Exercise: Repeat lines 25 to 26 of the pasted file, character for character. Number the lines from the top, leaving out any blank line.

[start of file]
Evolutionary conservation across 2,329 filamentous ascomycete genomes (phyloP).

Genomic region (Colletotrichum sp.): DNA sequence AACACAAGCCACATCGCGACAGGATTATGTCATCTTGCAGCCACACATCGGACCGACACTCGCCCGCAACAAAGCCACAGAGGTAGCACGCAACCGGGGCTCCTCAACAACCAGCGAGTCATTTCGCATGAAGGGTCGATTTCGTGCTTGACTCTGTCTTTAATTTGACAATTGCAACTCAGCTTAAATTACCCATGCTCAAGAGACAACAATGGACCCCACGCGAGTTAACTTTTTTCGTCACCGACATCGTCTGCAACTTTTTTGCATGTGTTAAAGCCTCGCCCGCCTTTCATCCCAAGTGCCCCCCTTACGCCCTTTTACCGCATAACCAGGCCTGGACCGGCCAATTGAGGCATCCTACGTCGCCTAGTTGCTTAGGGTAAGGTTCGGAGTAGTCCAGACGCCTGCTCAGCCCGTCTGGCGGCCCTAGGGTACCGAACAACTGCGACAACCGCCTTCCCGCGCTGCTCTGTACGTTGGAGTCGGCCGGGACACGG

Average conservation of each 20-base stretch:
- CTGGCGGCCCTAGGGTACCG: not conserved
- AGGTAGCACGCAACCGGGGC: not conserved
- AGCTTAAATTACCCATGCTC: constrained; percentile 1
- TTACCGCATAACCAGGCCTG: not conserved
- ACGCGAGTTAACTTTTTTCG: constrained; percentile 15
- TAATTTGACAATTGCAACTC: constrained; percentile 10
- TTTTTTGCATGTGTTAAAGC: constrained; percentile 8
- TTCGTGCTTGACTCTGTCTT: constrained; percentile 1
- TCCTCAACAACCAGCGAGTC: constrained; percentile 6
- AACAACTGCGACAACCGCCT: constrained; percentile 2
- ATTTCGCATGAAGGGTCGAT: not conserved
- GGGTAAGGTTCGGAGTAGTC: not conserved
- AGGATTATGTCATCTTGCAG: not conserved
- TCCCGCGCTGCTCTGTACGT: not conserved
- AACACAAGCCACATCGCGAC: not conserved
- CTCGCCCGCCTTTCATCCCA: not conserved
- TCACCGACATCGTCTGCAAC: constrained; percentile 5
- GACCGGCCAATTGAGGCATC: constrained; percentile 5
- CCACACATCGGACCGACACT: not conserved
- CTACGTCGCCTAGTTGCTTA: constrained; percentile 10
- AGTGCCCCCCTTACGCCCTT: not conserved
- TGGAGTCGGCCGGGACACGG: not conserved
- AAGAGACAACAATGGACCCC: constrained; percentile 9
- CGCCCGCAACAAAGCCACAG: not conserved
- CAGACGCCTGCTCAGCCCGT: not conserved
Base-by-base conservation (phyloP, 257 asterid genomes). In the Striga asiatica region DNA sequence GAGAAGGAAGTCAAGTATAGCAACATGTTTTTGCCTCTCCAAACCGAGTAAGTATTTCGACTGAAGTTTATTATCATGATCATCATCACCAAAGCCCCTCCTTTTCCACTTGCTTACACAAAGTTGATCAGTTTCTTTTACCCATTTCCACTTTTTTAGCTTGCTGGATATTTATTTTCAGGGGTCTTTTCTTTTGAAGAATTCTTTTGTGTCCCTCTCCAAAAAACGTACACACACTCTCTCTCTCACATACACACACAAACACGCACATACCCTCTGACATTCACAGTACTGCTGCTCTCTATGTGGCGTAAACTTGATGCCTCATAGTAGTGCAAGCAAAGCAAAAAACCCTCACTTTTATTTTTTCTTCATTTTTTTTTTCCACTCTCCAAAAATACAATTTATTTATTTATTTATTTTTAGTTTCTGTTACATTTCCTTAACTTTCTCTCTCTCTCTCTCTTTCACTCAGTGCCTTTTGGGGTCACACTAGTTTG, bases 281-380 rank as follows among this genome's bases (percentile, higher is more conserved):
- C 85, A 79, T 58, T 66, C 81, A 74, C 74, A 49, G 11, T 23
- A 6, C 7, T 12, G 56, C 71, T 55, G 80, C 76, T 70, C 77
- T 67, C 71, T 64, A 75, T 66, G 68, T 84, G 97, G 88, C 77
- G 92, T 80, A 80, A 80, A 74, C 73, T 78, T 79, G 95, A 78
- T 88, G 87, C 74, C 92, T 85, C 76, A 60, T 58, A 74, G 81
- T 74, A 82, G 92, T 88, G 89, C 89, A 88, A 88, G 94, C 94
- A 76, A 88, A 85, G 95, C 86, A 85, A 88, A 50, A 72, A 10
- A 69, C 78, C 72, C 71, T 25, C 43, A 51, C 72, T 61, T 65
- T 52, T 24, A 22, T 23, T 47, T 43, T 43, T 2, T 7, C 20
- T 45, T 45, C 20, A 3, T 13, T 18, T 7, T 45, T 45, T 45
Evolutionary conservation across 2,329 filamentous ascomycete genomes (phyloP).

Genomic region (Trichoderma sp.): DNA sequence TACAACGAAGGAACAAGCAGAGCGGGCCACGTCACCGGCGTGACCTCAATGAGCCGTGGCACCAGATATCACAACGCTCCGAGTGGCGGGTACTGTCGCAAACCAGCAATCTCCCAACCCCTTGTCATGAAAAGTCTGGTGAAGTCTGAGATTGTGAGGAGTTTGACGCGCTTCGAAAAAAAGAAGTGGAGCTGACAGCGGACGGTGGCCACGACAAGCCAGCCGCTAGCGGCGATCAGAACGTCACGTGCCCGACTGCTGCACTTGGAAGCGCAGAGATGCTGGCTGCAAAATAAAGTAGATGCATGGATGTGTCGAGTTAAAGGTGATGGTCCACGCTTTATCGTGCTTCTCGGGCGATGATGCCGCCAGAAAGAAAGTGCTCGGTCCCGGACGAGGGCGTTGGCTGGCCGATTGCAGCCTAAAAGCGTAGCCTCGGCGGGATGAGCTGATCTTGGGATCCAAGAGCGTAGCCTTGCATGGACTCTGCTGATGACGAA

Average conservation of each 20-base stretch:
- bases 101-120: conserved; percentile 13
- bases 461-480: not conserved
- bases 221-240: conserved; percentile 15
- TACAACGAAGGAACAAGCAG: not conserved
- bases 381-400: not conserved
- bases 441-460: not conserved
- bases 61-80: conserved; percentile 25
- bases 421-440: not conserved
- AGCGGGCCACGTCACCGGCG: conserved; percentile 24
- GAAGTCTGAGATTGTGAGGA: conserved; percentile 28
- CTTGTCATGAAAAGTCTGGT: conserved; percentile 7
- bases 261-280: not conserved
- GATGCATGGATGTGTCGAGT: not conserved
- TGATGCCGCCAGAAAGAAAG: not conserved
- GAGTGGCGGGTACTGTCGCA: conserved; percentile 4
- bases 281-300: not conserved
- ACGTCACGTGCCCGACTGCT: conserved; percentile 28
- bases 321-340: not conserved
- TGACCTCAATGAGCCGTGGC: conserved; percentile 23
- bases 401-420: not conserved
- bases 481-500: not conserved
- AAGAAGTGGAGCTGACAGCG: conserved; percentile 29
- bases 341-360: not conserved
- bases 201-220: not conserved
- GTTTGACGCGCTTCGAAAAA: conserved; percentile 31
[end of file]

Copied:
- TGGAGTCGGCCGGGACACGG: not conserved
- AAGAGACAACAATGGACCCC: constrained; percentile 9